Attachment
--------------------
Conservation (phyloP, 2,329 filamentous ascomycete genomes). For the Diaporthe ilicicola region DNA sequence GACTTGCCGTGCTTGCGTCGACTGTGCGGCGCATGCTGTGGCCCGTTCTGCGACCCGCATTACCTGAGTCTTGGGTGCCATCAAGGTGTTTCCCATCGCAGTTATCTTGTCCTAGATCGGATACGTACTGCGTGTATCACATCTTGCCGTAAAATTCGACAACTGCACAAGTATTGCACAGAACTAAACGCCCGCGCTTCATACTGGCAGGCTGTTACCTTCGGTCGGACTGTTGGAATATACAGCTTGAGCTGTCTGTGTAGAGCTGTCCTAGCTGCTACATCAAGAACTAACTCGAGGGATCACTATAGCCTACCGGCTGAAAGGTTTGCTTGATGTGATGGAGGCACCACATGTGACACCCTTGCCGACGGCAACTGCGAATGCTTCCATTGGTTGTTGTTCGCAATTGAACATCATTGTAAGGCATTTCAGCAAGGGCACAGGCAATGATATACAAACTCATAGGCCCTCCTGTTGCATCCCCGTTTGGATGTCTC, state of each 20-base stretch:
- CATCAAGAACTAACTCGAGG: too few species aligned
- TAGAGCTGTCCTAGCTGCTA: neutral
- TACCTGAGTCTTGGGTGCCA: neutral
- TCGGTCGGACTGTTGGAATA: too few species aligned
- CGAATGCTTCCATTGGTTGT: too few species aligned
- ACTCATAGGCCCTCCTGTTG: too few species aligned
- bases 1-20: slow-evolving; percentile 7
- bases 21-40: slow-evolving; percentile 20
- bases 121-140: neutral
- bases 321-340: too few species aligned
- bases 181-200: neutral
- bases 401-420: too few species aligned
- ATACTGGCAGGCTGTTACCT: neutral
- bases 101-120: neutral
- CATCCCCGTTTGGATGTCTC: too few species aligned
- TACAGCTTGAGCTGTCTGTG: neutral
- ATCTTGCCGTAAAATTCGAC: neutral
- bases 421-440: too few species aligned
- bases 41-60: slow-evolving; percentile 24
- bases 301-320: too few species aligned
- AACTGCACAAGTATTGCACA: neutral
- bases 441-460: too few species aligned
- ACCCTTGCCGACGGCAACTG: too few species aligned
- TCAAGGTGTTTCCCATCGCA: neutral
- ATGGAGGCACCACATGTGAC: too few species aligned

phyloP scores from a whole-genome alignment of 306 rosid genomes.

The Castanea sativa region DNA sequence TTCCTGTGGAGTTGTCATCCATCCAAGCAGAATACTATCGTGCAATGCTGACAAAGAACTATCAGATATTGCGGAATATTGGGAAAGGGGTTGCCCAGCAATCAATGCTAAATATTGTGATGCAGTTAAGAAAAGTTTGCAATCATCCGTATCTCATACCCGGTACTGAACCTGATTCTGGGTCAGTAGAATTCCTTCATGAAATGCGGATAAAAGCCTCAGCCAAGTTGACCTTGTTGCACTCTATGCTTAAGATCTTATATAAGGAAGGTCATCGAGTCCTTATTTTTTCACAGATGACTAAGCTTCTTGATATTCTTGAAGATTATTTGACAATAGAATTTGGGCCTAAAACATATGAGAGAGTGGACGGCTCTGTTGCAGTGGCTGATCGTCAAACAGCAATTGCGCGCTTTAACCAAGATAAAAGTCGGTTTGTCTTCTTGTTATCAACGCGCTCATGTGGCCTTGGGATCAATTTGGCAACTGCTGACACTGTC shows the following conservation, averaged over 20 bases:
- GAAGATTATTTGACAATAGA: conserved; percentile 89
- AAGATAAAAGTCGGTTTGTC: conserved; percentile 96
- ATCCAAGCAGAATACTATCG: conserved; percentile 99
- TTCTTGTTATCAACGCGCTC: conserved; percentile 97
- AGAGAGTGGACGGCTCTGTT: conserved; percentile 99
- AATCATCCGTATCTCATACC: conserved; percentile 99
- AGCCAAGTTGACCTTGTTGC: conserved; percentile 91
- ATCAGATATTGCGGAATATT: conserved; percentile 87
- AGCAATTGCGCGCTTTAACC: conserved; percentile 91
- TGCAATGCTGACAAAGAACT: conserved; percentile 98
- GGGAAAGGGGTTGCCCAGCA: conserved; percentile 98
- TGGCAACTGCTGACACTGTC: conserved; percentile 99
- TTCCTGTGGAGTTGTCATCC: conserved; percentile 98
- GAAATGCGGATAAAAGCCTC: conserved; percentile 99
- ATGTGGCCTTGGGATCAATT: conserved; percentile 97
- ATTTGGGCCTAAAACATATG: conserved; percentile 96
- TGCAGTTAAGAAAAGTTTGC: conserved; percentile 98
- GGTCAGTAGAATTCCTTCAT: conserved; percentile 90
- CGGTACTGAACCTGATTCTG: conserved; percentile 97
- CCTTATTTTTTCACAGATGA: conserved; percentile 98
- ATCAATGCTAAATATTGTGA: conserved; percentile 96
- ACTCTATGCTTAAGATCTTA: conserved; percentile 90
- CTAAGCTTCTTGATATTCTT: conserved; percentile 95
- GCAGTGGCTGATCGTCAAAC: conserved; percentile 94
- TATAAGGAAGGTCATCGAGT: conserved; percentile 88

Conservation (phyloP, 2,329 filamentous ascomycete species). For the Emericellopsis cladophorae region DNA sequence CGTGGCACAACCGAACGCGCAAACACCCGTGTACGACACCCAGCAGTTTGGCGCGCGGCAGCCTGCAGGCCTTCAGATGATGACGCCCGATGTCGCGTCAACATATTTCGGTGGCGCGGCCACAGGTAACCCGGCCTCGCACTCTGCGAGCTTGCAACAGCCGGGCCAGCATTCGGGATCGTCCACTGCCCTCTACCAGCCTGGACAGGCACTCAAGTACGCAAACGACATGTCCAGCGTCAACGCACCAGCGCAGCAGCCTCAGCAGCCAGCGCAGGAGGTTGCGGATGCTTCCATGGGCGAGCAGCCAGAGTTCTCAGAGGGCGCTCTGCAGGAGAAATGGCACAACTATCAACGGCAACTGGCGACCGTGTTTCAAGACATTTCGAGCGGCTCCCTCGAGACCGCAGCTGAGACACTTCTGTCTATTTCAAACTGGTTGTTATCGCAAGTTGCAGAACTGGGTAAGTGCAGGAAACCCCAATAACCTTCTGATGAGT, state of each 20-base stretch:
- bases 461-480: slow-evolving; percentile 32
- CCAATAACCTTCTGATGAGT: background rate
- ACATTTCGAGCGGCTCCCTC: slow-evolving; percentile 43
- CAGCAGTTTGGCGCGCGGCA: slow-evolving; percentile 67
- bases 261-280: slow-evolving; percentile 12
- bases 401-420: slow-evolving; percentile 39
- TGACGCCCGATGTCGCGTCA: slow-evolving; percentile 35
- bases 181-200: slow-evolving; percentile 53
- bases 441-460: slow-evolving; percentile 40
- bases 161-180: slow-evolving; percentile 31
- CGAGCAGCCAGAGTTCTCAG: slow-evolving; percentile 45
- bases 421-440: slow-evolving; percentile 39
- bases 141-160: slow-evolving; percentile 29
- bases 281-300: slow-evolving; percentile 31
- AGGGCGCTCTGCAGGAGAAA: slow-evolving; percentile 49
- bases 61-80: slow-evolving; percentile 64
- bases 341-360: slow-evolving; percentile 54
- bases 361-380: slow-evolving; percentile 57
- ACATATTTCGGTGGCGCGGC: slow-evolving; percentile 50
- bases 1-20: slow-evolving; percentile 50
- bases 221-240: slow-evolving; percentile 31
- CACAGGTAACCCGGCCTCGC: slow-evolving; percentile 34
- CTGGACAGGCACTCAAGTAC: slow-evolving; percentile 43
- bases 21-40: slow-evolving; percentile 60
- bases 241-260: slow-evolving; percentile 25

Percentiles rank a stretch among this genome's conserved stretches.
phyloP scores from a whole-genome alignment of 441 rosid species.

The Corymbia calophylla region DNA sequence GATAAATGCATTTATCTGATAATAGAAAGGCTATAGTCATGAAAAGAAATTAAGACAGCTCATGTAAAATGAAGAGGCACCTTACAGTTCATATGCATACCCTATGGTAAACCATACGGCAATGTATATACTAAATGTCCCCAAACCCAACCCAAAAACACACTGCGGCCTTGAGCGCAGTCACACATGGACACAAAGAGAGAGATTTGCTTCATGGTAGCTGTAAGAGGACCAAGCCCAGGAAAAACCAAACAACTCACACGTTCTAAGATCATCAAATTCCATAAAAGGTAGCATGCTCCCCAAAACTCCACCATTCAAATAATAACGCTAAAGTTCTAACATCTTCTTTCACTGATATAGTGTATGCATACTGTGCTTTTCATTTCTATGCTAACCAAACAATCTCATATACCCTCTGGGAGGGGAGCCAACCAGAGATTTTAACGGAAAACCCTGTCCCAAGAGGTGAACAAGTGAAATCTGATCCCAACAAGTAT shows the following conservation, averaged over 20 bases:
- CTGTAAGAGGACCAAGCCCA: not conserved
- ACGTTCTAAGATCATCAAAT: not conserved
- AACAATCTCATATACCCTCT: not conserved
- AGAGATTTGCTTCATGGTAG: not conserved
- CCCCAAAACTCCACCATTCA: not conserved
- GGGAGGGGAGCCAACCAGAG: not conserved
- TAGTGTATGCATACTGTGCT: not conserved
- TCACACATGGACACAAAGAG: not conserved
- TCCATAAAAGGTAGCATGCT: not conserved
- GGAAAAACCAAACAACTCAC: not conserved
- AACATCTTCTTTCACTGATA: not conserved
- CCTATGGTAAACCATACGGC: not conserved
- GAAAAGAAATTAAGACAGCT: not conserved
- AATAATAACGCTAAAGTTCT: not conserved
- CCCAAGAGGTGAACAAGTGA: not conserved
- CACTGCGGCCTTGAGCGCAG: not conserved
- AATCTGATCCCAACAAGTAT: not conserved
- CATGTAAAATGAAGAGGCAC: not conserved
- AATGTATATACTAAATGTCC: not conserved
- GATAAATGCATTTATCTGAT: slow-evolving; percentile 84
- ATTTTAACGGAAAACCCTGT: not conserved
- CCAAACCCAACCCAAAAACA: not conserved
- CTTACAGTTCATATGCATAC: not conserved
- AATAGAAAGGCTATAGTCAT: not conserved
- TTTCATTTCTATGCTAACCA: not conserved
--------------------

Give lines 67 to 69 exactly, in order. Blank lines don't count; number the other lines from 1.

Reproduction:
- bases 141-160: slow-evolving; percentile 29
- bases 281-300: slow-evolving; percentile 31
- AGGGCGCTCTGCAGGAGAAA: slow-evolving; percentile 49